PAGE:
The main library code should be kept here. Expect users to import these types into their projects. It’s not necessary to use /pkg in smaller projects. Travis Jeffery goes over this in more detail.


Private library code that your end users will not be able to access. This folder is great for obfuscating code and reducing your API footprint.


Any bash scripts that are used for generating data, deploying codebases or any other utilities should be stored here.


Well, test data. This is usually on a per package level and has been adopted by the Go community to provide files for testing your API against.

DDD (Domain Driven Design)

One thing that got me frustrated when moving from PHP to Go was cyclomatic dependencies. The famous import cycle not allowed haunted me until I discovered something: domain driven design (DDD).

What’s DDD?

DDD was first thought up by Eric Evans in 2003, in a book he published called Tackling Complexity in the Heart of Software. It revolves around the idea of establishing your main types and behaviour in a centralised folder or package, and having the software implement this behaviour elsewhere.

Eric Evans establishes that DDD is predicated on the following goals:

  • Placing the project’s primary focus on the core domain and domain logic.
  • Basing complex designs on a model of the domain.
  • Initiating a creative collaboration between technical and domain experts to iteratively refine a conceptual model that addresses particular domain problems.

The domain package

When starting a new project, think about the top-level functions and types before even starting to write any code. What does your application need? What does it do? How is it going to behave? We can then move onto creating the all-magical domain package.

Our domain package describes types (structs) and behaviours (interfaces) that our services will later implement. It can be called whatever you like – domain, types, definitions or even the name of the package you are creating; but the main takeaway is that it should not import anything from other parts of your project. It should be a reference point for types across the whole application, which eliminates cyclomatic dependencies.

Say we have a file upload system we need to implement:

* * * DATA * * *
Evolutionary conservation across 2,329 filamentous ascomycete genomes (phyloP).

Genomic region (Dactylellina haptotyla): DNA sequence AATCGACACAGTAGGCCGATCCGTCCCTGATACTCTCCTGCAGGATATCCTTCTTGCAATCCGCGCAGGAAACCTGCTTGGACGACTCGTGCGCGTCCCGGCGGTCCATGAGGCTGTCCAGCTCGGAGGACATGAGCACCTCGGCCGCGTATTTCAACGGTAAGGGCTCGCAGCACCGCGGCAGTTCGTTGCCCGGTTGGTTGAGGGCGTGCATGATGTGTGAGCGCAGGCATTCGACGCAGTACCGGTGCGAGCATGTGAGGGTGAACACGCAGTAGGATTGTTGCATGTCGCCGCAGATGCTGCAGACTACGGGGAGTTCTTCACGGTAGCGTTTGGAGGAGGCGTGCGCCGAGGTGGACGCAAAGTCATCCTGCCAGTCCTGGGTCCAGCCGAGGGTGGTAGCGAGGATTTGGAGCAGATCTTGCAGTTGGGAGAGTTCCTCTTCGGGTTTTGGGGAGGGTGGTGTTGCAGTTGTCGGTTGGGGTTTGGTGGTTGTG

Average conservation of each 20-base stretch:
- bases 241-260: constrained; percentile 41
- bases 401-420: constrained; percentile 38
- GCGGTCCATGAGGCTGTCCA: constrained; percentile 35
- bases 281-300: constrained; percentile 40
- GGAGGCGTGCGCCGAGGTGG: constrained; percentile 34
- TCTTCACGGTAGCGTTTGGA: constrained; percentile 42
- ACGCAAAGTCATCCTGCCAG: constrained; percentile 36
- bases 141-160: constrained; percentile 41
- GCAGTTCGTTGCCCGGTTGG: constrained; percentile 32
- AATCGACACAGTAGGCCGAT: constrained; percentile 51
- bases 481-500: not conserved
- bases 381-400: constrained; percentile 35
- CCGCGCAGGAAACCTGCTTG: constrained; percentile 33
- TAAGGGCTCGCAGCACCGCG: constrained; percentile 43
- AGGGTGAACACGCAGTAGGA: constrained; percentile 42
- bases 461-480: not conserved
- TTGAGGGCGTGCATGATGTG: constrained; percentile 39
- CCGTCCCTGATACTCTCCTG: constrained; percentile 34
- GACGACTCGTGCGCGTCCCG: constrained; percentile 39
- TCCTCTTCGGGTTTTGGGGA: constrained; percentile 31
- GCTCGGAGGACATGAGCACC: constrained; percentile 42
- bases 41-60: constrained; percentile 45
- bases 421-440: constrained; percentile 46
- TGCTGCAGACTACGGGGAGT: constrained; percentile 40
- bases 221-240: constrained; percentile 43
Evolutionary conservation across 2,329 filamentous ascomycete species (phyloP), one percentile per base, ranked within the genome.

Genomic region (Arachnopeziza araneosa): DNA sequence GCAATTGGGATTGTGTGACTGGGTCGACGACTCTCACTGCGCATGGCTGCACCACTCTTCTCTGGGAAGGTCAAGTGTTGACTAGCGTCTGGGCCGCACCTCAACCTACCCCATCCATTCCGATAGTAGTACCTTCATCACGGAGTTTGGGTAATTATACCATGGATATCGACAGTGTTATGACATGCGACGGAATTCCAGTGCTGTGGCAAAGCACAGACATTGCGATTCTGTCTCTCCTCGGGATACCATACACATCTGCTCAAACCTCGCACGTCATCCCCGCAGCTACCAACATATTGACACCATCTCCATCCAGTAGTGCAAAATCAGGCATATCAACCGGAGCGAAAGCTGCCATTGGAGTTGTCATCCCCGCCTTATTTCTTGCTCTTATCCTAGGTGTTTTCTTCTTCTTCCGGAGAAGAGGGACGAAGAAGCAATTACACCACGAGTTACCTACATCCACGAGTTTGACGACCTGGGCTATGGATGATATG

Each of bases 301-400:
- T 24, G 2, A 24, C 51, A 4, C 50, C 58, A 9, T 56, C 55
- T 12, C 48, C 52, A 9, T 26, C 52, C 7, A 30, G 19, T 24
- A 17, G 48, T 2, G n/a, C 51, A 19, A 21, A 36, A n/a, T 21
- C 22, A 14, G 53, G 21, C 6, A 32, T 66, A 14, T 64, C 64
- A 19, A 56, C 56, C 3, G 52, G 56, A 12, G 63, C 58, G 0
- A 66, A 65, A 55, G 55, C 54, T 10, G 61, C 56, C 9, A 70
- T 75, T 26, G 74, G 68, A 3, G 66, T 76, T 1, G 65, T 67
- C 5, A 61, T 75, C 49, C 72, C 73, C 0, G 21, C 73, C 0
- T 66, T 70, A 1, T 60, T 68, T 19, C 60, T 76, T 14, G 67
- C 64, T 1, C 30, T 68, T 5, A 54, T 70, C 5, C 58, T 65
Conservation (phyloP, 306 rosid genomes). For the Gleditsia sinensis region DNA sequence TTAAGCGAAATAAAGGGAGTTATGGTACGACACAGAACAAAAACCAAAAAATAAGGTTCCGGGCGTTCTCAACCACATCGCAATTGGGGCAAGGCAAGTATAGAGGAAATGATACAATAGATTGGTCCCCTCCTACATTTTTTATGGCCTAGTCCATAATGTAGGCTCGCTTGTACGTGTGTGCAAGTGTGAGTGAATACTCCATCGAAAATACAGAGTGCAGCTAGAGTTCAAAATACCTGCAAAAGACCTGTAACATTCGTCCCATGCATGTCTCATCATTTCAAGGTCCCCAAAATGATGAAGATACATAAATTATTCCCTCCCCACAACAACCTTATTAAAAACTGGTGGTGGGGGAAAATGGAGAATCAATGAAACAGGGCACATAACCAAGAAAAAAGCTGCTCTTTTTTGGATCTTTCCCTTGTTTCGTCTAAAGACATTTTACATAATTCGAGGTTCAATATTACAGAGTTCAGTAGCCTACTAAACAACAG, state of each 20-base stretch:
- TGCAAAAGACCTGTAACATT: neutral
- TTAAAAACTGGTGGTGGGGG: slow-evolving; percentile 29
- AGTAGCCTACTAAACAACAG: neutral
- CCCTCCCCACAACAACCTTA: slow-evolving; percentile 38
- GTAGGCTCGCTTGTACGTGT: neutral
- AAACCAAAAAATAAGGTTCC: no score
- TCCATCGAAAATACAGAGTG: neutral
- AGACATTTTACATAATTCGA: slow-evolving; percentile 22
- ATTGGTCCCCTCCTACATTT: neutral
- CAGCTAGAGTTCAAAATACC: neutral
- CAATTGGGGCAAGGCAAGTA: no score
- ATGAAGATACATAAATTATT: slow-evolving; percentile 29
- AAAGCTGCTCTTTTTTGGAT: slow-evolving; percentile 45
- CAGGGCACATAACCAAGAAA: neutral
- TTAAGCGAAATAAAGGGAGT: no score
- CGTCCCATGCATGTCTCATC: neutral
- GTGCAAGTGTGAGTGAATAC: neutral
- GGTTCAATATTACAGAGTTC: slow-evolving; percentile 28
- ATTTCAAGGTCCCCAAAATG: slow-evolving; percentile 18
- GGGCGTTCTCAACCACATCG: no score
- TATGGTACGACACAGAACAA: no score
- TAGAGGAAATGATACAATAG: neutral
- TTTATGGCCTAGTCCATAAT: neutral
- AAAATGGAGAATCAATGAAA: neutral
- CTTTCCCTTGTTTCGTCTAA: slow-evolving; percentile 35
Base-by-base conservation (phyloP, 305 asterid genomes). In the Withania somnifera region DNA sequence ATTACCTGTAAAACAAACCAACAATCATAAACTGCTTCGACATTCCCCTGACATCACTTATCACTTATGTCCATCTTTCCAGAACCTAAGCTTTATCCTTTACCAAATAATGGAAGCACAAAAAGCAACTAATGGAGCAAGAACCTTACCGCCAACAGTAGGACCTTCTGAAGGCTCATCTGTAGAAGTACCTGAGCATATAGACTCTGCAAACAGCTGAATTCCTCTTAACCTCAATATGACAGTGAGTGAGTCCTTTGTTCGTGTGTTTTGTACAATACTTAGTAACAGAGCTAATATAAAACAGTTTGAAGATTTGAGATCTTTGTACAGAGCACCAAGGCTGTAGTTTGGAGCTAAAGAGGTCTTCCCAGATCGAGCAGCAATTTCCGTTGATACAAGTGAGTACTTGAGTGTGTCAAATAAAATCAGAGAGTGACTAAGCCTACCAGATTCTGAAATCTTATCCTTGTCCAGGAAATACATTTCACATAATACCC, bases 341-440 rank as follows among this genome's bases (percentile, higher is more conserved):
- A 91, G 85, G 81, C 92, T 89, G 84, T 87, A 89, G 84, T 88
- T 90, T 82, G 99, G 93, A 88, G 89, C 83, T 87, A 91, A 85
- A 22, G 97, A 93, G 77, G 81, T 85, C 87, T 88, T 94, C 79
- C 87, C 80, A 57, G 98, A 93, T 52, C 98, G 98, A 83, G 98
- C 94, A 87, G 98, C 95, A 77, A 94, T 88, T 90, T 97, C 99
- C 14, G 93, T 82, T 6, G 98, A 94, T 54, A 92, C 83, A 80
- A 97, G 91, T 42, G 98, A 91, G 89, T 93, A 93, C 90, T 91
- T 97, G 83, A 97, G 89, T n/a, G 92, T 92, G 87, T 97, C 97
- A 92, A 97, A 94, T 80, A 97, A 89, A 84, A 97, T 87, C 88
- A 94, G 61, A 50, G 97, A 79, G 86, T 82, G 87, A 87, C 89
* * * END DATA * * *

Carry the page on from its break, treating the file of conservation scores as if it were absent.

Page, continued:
1type (
 2    // File represents a singular file entity that has been
 3    // uploaded to the system.
 4    File struct {
 5		ID   	int   	`db:"id" json:"id"`
 6		UUID 	uuid.UUID   `db:"uuid" json:"uuid"`
 7		URL  	string	`db:"url" json:"url"`
 8		Name 	string	`db:"name" json:"name"`
 9		Path 	string	`db:"path" json:"path"`
10		FileSize   int64 	`db:"file_size" json:"file_size"`
11    }
12    // FileRepository defines the methods for modifying files on
13    // the system.
14    FileRepository interface {
15		List() ([]File, error)
16		Find(id int64) (File, error)
17		Upload(f File) error
18		Update(f File) error
19		Delete(id int64) error
20    }

Here we have described a File and a FileRepository. The File being our type and Repository being our behaviour.

The great thing about this approach is that we can encapsulate functions specific to a type within the domain layer. For example, if we want to find out the extension of our file or check if the file exists on the local storage system, we can do so by using a method receiver and gaining access to the struct fields.

 1// Extension returns the extension of the file.
 2func (f File) Extension() string {
 3	return filepath.Ext(f.Name)
 6// Exists determines if the file exists on the local
 7// file system.
 8func (f File) Exists() bool {
 9    _, err := os.Stat(f.Path)
10    if err == nil {
11		return true
12    }
13    if errors.Is(err, os.ErrNotExist) {
14		return false
15    }
16	return false